Next, a specific example of a liquid crystal display device including a liquid crystal element in the pixel 301 is described. FIG. 16 is a top view of the pixel 301 illustrated in FIG. 15B. Note that in FIG. 16, a counter electrode and a liquid crystal element are omitted.

In FIG. 16, a conductive film 304 c serving as a scan line extends substantially perpendicularly to the signal line (in the horizontal direction in the drawing). A conductive film 310 d serving as a signal line extends substantially perpendicularly to the scan line (in the vertical direction in the drawing). A conductive film 310 f serving as a capacitor line extends in parallel to the signal line. Note that the conductive film 304 c serving as a scan line is electrically connected to the scan line driver circuit 104 (see FIG. 15A), and the conductive film 310 d serving as a signal line and the conductive film 310 f serving as a capacitor line are electrically connected to the signal line driver circuit 106 (see FIG. 15A).

The transistor 103 is provided at a region where the scan line and the signal line cross each other. The transistor 103 includes the conductive film 304 c serving as a gate electrode; the gate insulating film (not illustrated in FIG. 16); an oxide semiconductor film 308 b where a channel region is formed, over the gate insulating film; and the conductive films 310 d and 310 e serving as a source electrode and a drain electrode. The conductive film 304 c also serves as a scan line, and a region of the conductive film 304 c that overlaps with the oxide semiconductor film 308 b serves as the gate electrode of the transistor 103. In addition, the conductive film 310 d also serves as a signal line, and a region of the conductive film 310 d that overlaps with the oxide semiconductor film 308 b serves as the source electrode or drain electrode of the transistor 103. Further, in the top view of FIG. 16, an end portion of the scan line is located on the outer side than an end portion of the oxide semiconductor film 308 b. Thus, the scan line functions as a light-blocking film for blocking light from a light source such as a backlight. For this reason, the oxide semiconductor film 308 b included in the transistor is not irradiated with light, so that a variation in the electrical characteristics of the transistor can be suppressed.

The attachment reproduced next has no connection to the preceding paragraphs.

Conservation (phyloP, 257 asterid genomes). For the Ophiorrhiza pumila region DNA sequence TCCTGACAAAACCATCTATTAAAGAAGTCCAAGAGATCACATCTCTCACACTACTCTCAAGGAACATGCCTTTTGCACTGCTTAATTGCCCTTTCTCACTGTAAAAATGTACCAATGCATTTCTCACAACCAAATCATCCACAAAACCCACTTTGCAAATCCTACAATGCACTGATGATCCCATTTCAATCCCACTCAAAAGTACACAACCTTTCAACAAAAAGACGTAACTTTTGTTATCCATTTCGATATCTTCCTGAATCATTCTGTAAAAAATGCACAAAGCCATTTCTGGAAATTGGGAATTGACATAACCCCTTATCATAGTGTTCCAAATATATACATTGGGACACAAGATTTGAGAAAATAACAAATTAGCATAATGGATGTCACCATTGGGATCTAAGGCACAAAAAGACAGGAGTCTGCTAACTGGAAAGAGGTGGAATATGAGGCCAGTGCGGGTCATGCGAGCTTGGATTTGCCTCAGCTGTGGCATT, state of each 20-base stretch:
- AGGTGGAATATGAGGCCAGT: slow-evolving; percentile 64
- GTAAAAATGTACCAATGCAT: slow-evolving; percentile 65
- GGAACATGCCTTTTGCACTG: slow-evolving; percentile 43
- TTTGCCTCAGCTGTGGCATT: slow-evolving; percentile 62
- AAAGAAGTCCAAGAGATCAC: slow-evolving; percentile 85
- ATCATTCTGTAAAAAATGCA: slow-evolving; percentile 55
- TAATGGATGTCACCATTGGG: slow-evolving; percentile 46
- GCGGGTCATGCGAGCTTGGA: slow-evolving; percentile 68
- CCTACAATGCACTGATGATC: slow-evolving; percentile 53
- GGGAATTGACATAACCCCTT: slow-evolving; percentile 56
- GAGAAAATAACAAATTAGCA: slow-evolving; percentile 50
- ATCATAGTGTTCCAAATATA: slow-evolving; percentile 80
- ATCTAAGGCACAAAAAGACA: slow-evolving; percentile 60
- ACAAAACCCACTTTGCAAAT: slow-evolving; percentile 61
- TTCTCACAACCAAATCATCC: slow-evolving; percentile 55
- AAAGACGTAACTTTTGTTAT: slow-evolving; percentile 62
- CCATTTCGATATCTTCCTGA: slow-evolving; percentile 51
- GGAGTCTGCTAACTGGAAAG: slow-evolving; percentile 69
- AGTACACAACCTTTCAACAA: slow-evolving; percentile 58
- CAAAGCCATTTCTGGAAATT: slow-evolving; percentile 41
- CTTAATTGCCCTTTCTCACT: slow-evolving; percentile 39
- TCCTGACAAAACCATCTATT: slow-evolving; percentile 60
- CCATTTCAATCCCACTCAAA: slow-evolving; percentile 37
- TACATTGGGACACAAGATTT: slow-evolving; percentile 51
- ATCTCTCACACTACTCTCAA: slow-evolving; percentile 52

The conductive film 310 e is electrically connected to the light-transmitting conductive film 316 b that serves as a pixel electrode, through an opening 362 c.

The capacitor 105 is connected to the conductive film 310 f serving as a capacitor line through the opening 362. The capacitor 105 includes the light-transmitting conductive film 308 c formed over the gate insulating film, a dielectric film formed of a nitride insulating film formed over the transistor 103, and a light-transmitting conductive film 316 b that serves as a pixel electrode. That is, the capacitor 105 has a light-transmitting property.

Thanks to the light-transmitting property of the capacitor 105, the capacitor 105 can be formed large (covers a large area) in the pixel 301. Thus, a semiconductor device having charge capacity increased while improving the aperture ratio, to 50% or more, preferably 55% or more, more preferably 60% or more can be obtained. For example, in a semiconductor device with a high resolution such as a liquid crystal display device, the area of a pixel is small and thus the area of a capacitor is also small. For this reason, the charge capacity of the capacitor is small. However, since the capacitor 105 of this embodiment has a light-transmitting property, when it is provided in a pixel, enough charge capacity can be obtained in the pixel and the aperture ratio can be improved. Typically, the capacitor 105 can be favorably used in a high-resolution semiconductor device with a pixel density of 200 ppi or more, or furthermore, 300 ppi or more.